Women's fitness has had a refresh. As the hashtag #strongwomen hits 1.8m (with #strongmen only a weedy 57,000), we're moving away from exercise being something we do to look slender, to something we do to be fit for life.
Back in 2015 Sport England found that the UK was suffering from a significant fitness gender gap, with 2m fewer 14 to 40-year-old women taking part in sport compared to men, which led to their 'This Girl Can' campaign and empowering slogans like 'I swim because I love my body. Not because I hate it.'
We move into 2017 understanding the importance of having a healthy, functional and strong body. That's why January's ELLE is our biggest fitness issue yet, with Britain's highest paid model Rosie Huntington-Whiteley starring on the cover.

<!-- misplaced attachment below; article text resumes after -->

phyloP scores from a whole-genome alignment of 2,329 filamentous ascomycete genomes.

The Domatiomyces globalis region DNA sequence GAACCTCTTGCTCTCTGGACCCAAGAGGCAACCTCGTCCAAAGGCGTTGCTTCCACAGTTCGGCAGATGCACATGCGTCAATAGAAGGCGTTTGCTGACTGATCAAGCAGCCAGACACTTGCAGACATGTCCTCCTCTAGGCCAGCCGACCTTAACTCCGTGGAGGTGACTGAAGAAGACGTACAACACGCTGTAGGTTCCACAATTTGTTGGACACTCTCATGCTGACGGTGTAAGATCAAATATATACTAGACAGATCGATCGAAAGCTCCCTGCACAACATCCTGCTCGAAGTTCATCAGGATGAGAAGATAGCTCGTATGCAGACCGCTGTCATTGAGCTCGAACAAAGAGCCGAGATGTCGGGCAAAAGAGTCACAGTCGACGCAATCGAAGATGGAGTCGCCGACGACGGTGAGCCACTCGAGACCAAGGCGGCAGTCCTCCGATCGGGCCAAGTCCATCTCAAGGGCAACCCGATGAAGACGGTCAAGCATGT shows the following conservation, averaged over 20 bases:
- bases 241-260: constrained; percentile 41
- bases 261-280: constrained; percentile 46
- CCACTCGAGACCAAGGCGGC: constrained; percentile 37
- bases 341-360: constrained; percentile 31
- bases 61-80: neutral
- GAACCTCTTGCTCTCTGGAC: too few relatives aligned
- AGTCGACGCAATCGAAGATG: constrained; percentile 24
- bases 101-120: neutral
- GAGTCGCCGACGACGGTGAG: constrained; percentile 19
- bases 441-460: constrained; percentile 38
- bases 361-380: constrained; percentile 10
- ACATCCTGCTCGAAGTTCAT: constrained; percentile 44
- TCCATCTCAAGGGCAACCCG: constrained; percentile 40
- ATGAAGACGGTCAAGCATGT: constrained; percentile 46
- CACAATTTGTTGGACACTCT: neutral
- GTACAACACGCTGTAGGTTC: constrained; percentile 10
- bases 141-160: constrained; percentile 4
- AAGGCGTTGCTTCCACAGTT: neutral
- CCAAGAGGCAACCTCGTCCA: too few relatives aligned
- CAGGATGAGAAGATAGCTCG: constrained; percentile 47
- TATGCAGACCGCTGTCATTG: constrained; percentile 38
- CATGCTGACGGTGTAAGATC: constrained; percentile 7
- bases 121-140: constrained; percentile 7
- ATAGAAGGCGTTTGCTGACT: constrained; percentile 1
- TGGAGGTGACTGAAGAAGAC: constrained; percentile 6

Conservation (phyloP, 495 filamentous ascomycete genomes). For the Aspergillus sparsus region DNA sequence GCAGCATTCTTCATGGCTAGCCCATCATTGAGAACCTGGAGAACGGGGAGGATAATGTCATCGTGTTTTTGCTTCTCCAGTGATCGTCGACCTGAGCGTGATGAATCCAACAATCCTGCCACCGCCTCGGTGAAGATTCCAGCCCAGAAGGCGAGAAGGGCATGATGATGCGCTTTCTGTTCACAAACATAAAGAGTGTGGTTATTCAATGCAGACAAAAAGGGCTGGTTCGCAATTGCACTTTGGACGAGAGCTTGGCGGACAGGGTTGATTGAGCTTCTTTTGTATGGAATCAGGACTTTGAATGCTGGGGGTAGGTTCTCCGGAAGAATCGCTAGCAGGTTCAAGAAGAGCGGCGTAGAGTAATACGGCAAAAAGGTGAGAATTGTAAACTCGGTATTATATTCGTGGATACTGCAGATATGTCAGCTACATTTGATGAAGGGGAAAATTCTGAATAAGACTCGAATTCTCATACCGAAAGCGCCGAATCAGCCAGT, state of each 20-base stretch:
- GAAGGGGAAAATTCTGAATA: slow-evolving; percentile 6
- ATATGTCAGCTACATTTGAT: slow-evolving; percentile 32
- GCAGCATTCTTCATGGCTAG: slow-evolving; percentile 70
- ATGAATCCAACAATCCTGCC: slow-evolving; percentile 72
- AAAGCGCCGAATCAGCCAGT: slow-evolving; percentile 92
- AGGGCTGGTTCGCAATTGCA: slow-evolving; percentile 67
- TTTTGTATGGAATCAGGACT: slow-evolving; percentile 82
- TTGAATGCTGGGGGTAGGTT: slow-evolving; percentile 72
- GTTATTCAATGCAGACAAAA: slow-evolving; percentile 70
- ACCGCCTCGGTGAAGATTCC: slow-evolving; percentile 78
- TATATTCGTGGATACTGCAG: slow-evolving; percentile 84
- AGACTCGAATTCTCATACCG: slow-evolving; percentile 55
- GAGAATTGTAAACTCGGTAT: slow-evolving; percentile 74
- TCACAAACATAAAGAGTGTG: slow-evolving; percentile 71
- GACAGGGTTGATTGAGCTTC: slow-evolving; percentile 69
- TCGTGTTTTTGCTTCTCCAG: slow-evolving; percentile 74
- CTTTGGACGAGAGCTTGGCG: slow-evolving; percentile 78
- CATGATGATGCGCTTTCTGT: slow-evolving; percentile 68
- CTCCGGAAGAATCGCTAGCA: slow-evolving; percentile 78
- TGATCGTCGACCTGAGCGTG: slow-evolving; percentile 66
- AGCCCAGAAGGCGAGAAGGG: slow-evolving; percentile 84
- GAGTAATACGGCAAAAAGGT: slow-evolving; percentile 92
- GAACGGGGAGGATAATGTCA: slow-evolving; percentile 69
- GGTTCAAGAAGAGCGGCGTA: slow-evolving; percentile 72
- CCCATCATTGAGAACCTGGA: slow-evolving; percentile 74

Here, she shows us her guns, her abs, and why we need to think about the female body not as something decorative, but as something that is functional, healthy, fit and strong.
As Rosie told ELLE, 'I feel there are a lot of different things a woman's body is expected to be, but my favourite way to see mine is when it's being physical. That's when I feel my sexiest and most powerful.'
"I feel there are a lot of different things a woman's body is expected to be, but my favourite way to see mine is when it's being physical. That's when I feel my sexiest and most powerful.".
Film by Alyssa Boni of RSA
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